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Early voting continues across Tennessee, and now college students are getting involved.
Several of them held a rally Saturday outside the Davidson County Election Commission.
They're also speaking out against the state's photo ID to vote law.
Early voting has its own soundtrack outside the election commission Saturday.
College students are here to cast their vote and rally for a change.
"We just wanted to make sure that students weren't disenfranchised when they were actually here," says Vanderbilt Graduate student Brionni McGriff.
Students from several universities have teamed up with community activists.
They're upset about a provision in the new voter ID law which prevents them from using their college ID's.
"Written into the law specifically is the statute that says that you can't use a student ID, even it it's from a state college or university," says Mary Mancini with Tennessee Citizen Action.
Several students even appear in a new youtube video, which highlights the issue.
Supporters of the voter ID law say it helps prevent fraud at the ballot box.
Others argue the requirements disenfranchise the elderly, minorities, and students.
On Thursday the law was being challenged in front of a state appeals court.
Students at this rally want their votes to count.
"We just want to make sure that students are aware of what forms of ID are available for them to use so they can go ahead and just make sure they're able to vote as they have the right to do so," says McGriff.
This rally helps get the message out.
Voters must bring an appoved photo ID with them to the polls, and college students now know their student ID doesn't work.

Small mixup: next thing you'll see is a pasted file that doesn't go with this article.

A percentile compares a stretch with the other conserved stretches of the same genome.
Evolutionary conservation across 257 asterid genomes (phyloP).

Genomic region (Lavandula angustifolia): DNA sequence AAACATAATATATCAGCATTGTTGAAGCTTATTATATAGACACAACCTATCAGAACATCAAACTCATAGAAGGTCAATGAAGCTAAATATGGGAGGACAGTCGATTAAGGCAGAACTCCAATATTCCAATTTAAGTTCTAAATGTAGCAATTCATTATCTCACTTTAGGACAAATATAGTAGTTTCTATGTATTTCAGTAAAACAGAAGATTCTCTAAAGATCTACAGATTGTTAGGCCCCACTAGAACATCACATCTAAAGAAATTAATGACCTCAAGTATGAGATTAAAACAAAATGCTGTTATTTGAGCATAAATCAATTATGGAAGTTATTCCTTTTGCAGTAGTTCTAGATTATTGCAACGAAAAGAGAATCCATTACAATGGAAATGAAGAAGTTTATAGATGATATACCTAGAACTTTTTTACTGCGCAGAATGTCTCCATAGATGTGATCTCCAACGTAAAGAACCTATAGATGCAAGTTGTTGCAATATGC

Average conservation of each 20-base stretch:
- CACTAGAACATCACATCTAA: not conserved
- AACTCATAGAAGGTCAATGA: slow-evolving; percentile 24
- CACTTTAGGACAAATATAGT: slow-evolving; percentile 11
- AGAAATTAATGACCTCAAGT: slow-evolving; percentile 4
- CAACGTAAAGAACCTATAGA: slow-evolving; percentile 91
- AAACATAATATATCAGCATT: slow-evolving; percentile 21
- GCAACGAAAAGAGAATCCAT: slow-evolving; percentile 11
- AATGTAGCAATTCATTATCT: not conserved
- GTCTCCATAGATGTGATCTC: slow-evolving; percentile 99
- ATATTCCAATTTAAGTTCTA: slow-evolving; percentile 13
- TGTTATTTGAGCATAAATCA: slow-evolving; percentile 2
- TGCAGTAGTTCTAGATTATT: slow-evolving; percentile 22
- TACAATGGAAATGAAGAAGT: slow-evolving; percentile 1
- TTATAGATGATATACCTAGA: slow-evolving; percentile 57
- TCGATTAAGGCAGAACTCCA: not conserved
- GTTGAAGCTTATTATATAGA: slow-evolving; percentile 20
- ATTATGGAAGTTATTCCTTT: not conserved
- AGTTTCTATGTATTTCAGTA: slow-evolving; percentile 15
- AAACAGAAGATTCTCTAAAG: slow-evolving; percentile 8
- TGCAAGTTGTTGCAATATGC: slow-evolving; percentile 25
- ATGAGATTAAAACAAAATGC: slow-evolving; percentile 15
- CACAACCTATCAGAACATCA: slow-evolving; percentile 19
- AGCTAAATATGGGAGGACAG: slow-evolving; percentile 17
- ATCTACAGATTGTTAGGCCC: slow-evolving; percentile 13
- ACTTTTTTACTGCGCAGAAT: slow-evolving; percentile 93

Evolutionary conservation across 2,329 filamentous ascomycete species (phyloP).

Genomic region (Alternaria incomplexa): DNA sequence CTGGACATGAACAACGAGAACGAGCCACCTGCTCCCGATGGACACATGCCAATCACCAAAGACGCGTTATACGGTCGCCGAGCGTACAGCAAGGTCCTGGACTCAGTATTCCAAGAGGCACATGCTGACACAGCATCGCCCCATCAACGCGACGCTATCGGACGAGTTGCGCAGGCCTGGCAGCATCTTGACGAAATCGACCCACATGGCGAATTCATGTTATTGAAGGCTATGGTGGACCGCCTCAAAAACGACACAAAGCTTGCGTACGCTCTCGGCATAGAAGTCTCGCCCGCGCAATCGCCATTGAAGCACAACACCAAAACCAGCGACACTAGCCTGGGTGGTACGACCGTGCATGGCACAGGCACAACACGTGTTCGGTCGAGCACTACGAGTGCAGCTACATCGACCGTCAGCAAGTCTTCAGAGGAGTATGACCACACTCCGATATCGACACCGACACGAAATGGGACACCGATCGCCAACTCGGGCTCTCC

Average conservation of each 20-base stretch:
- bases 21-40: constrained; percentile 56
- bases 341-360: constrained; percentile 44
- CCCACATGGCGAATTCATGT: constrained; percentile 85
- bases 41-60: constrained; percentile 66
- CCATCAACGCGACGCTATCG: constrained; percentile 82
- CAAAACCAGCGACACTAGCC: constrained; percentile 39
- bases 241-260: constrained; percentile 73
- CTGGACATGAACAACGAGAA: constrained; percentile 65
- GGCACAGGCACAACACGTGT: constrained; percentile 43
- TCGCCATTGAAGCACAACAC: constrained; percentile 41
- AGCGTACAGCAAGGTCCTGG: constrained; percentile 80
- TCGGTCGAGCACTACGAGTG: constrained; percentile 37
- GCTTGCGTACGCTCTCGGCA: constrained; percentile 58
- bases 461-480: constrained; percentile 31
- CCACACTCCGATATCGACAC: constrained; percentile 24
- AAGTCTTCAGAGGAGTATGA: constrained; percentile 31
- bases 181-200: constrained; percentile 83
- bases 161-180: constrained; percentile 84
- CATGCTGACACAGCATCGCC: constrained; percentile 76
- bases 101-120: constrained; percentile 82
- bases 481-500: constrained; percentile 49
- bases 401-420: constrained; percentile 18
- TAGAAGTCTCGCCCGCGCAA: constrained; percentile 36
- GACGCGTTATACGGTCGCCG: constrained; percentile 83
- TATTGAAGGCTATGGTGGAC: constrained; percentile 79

"So this really is about raising awareness, and again standing in solidarity with one another," says Mancini.
College students can still use their driver license from Tennessee or any other state when then go to the polls.
Even an expired ID is sufficient.
For news updates follow John Dunn on twitter @WZTVJohnDunn
Sunday, October 21 2012, 11:33 AM CDT
2 appellate court judges are stepping down
May 24, 2013 21:29 GMT
NASHVILLE, Tenn. (AP) -- Two Tennessee appellate court judges have notified Gov. Bill Haslam that they will not run for another term on the bench in the August 2014 retention election.
Patricia J. Cottrell, a judge on the Court of Appeals, and Joseph M. Tipton, who sits on the Court of Criminal Appeals bench, will both leave after September of next year.
The announcements come after the state legislature left Tennessee without a way to replace judges who step down or die when a commission expires at the end of next month.
Members of the soon-to-be-defunct Judicial Nominating Commission will make recommendations for replacements to give to Haslam before the panel expires. Haslam will appoint the replacements from those recommendations.
US durable goods orders rise 3.3 percent in April
WASHINGTON (AP) -- U.S. orders for long-lasting manufactured goods rebounded in April, buoyed by more demand for military and civilian aircraft and an increase in business investment.
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Dow Record: Three tales of ups, downs and changes
AP Photo FX102, FX103
Eds: With BC-US--Dow Record. Adds photos.
By SCOTT MAYEROWITZ
AP Business Writer
NEW YORK (AP) -- When the Dow first crossed 14,000, investors were overjoyed. ...
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